Leading Proud: 3 key facts for better LGBTQ2+ allyship at work

By: Angie (Min Ah) Park

As a cisgender, heterosexual woman authoring this blog post, I know that for me Pride is a time for reflection, celebration, and immense humility.

Every year, Pride Month invites a flood of new stories and insights centering on LGBTQ2+ communities in the news and on social media that build continued opportunities for learning. Pride is also a reminder each year to challenge the status quo regarding our norms and assumptions about gender/sexual orientation. 

At the Humphrey Group, we want to support everyone to lead proud, not just in the month of June, but each and every day.

In this blog post, I begin with my positionality to highlight that celebrating Pride and supporting LGBTQ2+ communities isn’t just work that’s cut out for people who identify as lesbian, gay, bisexual, transgender, queer, and/or more.

As noted in our Pride Month blog series last year, “Leading Proud,” allyship—built in the right way—is integral to helping LGBTQ2+ communities achieve the rights and fairness that they deserve.

Take a look at the following quote from Part II of our Leading Proud series:

Allyship is up there in the top 3 of buzzwords dominating the LGBTQ2+ inclusion landscape right now, and for good reason. To create systemic change, we need critical mass. Statistics Canada estimates that our community comprises about 4% of the population. None of the rights our community has won in recent years, including marriage equality (2005) and protections for gender identity and expression in the Canadian Human Rights Act (2017), would be possible without widespread support. We need people from all walks of life, not just our community, to care about our lives and to work for change.

Why education is integral to meaningful allyship

Practicing allyship means aligning ourselves with the goals of the community we seek to support and building trust by helping that community achieve their goals. In order to do this, education—and more importantly, self-education—is critical. 

If you are unsure what the connection is between allyship and education, before you continue on, take a look at the 3 ways to practice allyship in last year’s blog post first. 

As highlighted in this post, educating ourselves—as opposed to relying on our LGBTQ2+ colleagues to explain their identities to us—helps us to avoid putting unnecessary burdens on our LGBTQ2+ colleagues. It can also prevent us from committing microaggressions out of ignorance.

Overall, education helps us to better understand and align with the goals of the LGBTQ2+ communities that we seek to support; therefore promoting better allyship at work.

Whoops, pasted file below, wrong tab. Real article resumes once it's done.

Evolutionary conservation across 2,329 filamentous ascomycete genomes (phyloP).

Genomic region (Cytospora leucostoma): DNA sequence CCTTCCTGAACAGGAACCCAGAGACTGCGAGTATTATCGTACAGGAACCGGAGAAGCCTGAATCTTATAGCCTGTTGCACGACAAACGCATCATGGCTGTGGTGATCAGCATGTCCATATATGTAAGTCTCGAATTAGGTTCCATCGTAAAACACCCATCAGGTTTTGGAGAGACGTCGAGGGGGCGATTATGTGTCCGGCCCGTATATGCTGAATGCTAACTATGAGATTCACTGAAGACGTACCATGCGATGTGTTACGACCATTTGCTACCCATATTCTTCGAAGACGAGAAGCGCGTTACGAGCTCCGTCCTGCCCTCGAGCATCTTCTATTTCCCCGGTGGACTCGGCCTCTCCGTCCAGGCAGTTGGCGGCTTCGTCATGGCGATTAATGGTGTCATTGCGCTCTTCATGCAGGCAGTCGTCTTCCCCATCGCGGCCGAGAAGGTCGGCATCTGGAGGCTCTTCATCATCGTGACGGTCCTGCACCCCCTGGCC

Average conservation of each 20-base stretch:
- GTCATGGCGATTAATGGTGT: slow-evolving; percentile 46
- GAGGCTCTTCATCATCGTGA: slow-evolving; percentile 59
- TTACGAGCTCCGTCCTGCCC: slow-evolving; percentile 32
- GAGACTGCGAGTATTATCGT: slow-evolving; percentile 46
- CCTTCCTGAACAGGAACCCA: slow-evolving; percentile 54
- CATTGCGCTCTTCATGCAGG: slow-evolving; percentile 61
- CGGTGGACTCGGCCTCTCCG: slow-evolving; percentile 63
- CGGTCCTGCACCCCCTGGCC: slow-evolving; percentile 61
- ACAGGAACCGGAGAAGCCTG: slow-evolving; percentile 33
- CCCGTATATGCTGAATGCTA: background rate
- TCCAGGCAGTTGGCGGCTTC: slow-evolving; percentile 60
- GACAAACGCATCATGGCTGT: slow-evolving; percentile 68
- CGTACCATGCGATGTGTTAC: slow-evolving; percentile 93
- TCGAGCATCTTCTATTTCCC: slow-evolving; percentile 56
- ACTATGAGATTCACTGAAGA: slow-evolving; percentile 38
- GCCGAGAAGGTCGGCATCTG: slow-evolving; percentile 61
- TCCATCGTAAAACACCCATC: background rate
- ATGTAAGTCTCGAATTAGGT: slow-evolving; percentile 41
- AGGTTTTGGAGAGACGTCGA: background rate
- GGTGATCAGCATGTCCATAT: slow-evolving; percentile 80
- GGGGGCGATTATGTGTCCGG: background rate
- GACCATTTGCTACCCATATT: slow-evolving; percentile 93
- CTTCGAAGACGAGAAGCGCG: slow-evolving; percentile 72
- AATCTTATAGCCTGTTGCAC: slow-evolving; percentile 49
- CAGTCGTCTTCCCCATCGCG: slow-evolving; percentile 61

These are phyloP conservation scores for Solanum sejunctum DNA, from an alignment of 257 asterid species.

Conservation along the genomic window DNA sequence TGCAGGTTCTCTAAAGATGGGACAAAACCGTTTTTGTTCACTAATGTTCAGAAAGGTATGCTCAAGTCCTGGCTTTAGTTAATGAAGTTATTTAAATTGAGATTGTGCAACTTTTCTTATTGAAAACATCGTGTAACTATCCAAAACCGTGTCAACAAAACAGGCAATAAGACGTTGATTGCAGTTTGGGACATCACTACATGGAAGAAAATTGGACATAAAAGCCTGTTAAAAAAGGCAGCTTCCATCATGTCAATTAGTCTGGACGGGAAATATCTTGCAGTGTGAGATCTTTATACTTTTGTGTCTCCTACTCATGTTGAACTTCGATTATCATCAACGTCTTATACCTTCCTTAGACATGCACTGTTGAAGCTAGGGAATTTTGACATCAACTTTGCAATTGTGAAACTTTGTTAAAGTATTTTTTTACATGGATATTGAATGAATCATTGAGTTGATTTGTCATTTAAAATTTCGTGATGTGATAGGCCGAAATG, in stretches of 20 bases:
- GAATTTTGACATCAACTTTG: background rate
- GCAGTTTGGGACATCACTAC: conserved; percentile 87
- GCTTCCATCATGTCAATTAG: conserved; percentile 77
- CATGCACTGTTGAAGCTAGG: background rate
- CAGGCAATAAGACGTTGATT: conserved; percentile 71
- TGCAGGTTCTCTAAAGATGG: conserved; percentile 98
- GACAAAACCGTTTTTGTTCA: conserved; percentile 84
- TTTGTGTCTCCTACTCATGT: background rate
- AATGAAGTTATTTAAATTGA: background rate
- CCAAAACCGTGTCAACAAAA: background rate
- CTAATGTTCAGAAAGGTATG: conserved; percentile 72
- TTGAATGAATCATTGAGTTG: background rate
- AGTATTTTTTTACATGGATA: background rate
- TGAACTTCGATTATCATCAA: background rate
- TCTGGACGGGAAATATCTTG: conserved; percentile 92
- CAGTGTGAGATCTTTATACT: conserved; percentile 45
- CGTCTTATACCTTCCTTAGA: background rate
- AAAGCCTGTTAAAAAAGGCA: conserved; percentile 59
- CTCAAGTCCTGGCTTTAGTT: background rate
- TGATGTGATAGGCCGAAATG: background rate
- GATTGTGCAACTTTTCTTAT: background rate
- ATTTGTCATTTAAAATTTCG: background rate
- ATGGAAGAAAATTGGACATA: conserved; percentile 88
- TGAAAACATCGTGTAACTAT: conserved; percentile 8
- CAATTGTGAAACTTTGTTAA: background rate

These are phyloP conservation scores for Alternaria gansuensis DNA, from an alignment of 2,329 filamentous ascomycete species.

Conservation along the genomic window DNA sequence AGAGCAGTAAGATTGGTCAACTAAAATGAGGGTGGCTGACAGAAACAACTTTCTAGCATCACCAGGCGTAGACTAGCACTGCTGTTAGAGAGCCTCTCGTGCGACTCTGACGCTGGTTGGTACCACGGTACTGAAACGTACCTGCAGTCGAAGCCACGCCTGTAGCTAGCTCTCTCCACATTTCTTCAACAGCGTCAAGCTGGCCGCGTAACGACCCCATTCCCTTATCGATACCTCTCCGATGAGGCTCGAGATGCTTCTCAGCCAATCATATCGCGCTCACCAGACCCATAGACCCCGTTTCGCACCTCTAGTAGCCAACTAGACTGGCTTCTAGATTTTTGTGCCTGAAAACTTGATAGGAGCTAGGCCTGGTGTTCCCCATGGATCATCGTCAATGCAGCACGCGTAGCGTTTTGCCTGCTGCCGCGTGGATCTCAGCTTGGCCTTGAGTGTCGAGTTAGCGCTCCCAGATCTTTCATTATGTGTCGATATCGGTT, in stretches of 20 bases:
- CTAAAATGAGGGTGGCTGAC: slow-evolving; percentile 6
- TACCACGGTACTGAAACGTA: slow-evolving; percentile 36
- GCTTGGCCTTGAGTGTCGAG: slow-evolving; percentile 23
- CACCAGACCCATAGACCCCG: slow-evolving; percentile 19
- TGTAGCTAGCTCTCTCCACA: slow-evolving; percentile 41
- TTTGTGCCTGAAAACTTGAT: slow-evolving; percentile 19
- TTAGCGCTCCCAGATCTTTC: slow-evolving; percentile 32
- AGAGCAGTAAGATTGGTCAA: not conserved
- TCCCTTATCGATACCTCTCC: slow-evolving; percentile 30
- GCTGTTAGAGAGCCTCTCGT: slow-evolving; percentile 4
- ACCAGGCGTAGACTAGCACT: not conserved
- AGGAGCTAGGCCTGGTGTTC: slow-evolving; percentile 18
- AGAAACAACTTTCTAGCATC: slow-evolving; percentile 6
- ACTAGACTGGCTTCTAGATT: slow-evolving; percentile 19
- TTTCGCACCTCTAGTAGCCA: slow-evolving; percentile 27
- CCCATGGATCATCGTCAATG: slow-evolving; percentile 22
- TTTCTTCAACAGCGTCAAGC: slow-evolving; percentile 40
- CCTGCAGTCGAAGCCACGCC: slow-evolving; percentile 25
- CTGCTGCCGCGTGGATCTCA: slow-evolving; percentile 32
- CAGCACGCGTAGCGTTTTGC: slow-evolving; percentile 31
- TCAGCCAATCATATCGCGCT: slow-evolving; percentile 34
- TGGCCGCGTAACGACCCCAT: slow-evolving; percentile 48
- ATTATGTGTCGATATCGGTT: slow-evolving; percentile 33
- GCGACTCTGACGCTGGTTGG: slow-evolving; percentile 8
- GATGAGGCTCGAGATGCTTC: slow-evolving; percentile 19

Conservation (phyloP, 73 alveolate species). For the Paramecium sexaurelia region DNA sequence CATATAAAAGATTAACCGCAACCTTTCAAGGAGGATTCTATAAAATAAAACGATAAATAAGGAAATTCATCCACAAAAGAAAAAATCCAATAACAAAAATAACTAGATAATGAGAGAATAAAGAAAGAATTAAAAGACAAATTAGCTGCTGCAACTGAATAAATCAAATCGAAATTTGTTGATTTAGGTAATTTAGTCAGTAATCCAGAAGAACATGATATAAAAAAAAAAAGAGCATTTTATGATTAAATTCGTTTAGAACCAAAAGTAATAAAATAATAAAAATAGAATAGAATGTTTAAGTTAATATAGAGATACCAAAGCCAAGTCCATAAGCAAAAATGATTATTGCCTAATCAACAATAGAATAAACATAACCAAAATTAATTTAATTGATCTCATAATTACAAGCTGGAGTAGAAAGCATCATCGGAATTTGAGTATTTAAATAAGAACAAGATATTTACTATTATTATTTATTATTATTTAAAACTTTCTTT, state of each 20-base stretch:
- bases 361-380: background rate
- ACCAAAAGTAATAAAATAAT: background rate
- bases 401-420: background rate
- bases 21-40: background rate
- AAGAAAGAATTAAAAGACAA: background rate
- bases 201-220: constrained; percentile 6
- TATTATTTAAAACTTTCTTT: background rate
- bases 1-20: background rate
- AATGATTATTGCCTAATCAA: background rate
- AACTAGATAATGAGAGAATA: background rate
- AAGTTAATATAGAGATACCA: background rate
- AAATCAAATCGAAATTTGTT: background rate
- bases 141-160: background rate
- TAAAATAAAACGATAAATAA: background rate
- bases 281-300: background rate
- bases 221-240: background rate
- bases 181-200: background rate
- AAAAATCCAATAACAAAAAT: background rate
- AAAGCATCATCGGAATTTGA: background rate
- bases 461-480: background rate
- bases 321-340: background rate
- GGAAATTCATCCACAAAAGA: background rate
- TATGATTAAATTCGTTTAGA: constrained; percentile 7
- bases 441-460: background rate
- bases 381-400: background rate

In this post, I want to focus on 3 Q&A resources to help get us started on our education journey. The questions I will cover include: 

  1. What is Pride Month and how did it begin? 
  2. What is LGBTQ2+?
  3. How can we continue our learning?

hands of diverse workers together in a pile

What is Pride Month and how did it begin?

Pride reminds many of us of celebration worldwide. Think about the large public parades and parties and even the smaller community gatherings. However, what remains at the heart and foundation of the Pride movement is protest and a fight for human rights.

Pride began on the one-year anniversary of the Stonewall Riots. At the time of the riots (1960s), gay bars like the Stonewall Inn provided a rare refuge for people to freely express themselves and find community when same-sex relations were illegal. 

On June 28, 1969, New York City police raided Stonewall Inn, which sparked groundbreaking riots over 6 days, protesting police brutality (Pride 101). The events that unfolded over the 6 days fundamentally changed the discourse surrounding LGBTQ2+ activism in the US. 

One year later, to commemorate the event, thousands of people gathered in a march to demand equality, called the Christopher Street Liberation March. With this, the first Pride parade was born.

Thus, Pride isn’t just about displaying rainbow flags out of fun and joy, it’s about paving the way for LGBTQ2+ rights, continuing to demand a more inclusive society, and remembering those who fought for the rights we all have today.

What is LGBTQ2+?

Simply put, LGBTQ2+ is an abbreviation for lesbian, gay, bisexual, transgender, queer or questioning, Two-Spirit, and more. What does the "plus" represent?

  • Other gender identities
    • Non-binary
    • Gender fluid etc.
  • Other sexual identities
    • Asexual
    • Pansexual etc.)